DMV denied Dusty Old Cars dealer’s license
Operated most of 2016 without Nashua license
NASHUA – The classic car dealership at the center of a New Hampshire attorney general investigation and a contested bankruptcy case, Dusty Old Cars, was selling cars out of its Nashua location last year without a dealer’s license from the state, according to court records.
A motion filed in United States Bankruptcy Court in Manchester by attorneys representing the New Hampshire Division of Motor Vehicles states that an application for a dealer’s license was denied to the company in July 2016, months after the company had been operating and selling cars at its Airport Road facility.
Dusty Old Cars, and owner Stephan Condodemetraky, are accused by former customers of forging titles for cars, selling consigned cars and not paying the original owner, or charging the original owner bogus repair and other fees, paying a fraction of the sales price. Condodemetraky has steadfastly denied wrongdoing.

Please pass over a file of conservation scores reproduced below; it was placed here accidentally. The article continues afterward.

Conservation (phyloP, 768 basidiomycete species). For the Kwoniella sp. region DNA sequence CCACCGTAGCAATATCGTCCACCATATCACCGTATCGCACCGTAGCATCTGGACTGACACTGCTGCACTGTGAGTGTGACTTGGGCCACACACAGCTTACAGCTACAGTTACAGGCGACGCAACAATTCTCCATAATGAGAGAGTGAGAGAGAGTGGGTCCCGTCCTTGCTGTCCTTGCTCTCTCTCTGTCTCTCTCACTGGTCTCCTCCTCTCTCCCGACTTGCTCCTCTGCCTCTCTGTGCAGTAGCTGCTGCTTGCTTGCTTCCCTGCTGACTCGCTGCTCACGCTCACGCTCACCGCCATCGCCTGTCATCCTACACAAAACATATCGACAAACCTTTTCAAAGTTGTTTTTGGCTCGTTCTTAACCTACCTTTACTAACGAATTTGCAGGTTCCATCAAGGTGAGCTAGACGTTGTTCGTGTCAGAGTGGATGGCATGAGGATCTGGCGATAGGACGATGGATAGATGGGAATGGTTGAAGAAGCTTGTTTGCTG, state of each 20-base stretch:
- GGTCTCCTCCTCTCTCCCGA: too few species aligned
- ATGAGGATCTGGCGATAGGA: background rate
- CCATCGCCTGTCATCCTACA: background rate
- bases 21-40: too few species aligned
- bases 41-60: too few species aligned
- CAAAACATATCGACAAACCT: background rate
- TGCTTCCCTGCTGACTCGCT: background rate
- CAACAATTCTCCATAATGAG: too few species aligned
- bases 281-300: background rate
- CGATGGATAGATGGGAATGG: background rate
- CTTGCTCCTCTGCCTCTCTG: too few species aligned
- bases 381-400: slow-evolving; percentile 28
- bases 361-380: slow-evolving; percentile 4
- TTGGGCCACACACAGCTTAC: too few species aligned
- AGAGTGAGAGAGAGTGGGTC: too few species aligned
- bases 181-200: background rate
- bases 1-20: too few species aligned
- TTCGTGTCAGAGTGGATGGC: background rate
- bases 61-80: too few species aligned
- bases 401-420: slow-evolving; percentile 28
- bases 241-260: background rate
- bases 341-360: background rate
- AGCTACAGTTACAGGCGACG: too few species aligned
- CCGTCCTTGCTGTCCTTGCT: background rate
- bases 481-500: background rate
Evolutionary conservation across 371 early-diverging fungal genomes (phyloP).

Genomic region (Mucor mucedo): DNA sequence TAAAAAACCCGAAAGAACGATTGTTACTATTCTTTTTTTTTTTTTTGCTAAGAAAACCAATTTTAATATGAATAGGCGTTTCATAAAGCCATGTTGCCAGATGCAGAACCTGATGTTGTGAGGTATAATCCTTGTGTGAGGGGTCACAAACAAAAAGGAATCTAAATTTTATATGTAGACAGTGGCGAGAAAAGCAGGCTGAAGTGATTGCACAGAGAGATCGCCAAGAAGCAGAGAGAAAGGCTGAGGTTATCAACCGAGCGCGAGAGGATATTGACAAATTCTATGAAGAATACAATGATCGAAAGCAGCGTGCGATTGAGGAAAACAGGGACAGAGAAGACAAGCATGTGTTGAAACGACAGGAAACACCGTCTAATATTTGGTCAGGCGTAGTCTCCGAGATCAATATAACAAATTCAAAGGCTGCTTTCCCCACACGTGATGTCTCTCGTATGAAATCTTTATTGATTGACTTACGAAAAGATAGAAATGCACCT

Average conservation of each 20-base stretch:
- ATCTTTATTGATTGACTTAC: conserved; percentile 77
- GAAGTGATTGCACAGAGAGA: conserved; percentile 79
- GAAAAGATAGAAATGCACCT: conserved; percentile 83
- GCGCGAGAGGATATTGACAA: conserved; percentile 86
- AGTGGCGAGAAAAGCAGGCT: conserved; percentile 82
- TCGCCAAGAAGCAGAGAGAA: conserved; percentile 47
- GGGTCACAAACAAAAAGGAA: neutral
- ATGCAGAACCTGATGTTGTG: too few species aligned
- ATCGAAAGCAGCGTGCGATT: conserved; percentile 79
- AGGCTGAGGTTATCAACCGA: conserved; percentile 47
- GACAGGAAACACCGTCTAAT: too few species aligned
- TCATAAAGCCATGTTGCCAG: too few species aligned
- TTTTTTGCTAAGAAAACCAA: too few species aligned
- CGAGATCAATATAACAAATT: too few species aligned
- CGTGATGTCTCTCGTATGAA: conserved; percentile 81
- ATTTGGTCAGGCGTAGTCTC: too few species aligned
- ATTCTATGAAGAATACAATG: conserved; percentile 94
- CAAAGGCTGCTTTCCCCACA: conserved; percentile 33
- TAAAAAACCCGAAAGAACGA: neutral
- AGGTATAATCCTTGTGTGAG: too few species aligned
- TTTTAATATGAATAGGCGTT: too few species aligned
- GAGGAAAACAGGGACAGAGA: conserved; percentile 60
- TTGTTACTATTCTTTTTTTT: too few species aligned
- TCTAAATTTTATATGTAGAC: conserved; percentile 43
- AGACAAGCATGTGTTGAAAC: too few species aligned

According to the DMV’s motion, Condodemetraky applied for a change of location with the state for the dealer’s license, and a license to perform state motor vehicle inspections, in April 2016. The business had moved from its location on Madden Road in Derry to the Airport Road site, where it housed around 400 cars.
When a New Hampshire State Police trooper came to Nashua in May to inspect the business, Condodemetraky reportedly said he had been selling cars out of the Nashua location for months.
“The owner of the business, Stephan Conodemetraky, said that roughly 250 vehicle had been sold out of the new location the past two months,” the trooper reported.
On July 20, 2016, the state denied the Dusty Old Cars application for the Airport Road site because the “application failed to comply with applicable regulations,” the motion states. The state then moved to bring Condodemetraky before the Bureau of Hearings for allegedly conducting business in Nashua before he had the appropriate license.
The motion states that Condodemetraky is faced with the possibility of having his license to sell cars revoked, and fines of $250 for the first offense and $2,000 for each subsequent offense if he was found in violation of the law at the hearing.
That hearing has yet to happen. After a number of delays, the hearing was finally stayed when Condodemetraky filed for bankruptcy protection in February. Now, the DMV wants Bankruptcy Court Judge Bruce Harwood to allow the hearing to go forward.
Harwood has yet to rule on this motion. A hearing dealing with the matter is set for later this month.